Yeah AZ!! You are correct!
Some gems are even rarer than this. A few are so rare that only two or three examples are known to exist. One factor collectors take into consideration is the site the material came from. With this in mind, you have still more exceptionally rare gems. For example, peridot is a fairly common mineral that is found in several parts of the world. However, there are a few carats of peridot that were found in a meteor. Extraterrestrial peridot is a very rare gem indeed!
Possibly the most unusual peridot is that which comes from meteorites called pallasites. Some have even been facetted and set in jewelry, the only extraterrestrial gemstones known to man.
A pallasite is a type of stony-iron meteorite. It consists of cm-sized olivine crystals of peridot quality in an iron-nickel matrix. Coarser metal areas develop Widmanstätten patterns upon etching. Minor constituents are schreibersite, troilite and phosphates. Pallasites were once thought to originate at the core-mantle boundary of differentiated asteroids that were subsequently shattered through impacts. An alternative recent hypothesis is that they are impact-generated mixtures of core and mantle materials. They are named for the German naturalist Peter Pallas (1741-1811), who located in 1772 a specimen near Krasnojarsk in the mountains of Siberia that had a mass of 680 kg. The Krasnojarsk mass described by Pallas in 1776 was one of the examples used by E.F.F. Chladni in the 1790s to demonstrate the reality of meteorite falls on the Earth, which were at his time considered by most scientists as fairytales. This rock mass was dissimilar to all rocks or ores found in this area (and the large piece could not have been accidentally transported to the find site), but its content of native metal was similar to other finds known from completely different areas.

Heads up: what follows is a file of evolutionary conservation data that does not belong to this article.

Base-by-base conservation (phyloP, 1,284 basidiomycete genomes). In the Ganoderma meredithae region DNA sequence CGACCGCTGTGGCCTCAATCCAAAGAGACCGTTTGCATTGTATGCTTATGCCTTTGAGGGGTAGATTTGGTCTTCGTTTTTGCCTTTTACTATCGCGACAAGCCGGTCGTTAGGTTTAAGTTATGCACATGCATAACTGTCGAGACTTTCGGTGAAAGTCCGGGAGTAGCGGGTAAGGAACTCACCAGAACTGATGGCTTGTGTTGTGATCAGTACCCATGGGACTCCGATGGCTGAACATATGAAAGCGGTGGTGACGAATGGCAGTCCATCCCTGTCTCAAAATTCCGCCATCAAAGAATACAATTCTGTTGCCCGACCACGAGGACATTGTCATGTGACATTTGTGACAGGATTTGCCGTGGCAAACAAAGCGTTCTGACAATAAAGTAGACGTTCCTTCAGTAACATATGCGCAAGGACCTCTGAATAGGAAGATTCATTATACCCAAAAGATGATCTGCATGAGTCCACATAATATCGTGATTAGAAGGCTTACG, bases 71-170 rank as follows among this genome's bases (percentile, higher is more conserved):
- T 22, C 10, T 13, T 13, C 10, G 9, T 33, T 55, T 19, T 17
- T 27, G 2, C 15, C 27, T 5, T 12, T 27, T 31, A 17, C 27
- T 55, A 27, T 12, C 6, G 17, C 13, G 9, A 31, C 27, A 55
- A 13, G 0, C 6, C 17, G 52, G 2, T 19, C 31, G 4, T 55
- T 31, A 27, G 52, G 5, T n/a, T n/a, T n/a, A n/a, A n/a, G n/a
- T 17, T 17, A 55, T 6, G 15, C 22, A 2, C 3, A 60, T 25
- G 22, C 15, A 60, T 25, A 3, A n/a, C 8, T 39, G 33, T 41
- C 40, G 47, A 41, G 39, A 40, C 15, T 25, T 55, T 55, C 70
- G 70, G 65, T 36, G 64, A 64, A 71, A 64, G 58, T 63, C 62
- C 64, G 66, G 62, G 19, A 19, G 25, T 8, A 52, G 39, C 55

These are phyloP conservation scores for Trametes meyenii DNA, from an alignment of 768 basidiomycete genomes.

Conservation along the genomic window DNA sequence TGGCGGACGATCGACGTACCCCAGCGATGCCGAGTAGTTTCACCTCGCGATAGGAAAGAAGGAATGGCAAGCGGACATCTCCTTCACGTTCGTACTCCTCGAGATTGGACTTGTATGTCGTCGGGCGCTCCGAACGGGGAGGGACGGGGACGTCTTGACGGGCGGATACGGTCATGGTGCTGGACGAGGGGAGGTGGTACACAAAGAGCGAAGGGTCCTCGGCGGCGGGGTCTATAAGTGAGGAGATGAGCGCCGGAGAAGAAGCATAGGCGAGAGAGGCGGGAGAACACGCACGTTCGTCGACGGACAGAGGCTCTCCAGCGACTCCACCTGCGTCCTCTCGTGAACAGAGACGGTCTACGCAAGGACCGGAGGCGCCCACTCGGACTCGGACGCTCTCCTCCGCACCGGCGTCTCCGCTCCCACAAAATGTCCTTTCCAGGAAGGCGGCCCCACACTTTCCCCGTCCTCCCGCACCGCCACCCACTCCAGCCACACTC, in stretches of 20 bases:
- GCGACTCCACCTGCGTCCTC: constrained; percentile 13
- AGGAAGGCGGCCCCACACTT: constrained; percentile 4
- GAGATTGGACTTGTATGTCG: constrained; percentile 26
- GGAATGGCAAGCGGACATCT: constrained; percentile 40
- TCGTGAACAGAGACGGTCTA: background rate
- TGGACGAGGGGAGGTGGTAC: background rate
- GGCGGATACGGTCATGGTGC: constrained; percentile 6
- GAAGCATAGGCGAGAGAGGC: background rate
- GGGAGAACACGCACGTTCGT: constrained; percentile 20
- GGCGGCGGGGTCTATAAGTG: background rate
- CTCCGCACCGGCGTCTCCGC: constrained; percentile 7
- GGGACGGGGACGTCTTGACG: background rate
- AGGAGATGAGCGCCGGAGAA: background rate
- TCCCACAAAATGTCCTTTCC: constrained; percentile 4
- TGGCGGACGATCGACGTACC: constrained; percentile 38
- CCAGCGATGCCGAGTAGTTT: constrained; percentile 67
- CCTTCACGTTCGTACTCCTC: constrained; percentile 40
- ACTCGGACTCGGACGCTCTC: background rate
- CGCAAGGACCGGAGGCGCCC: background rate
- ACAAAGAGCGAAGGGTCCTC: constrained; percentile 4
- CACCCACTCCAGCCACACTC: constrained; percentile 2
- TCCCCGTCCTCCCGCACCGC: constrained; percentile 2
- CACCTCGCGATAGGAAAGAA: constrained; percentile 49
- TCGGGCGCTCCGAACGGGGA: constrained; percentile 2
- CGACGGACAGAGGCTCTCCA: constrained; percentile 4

HERE'S A PIC OF PALLASITE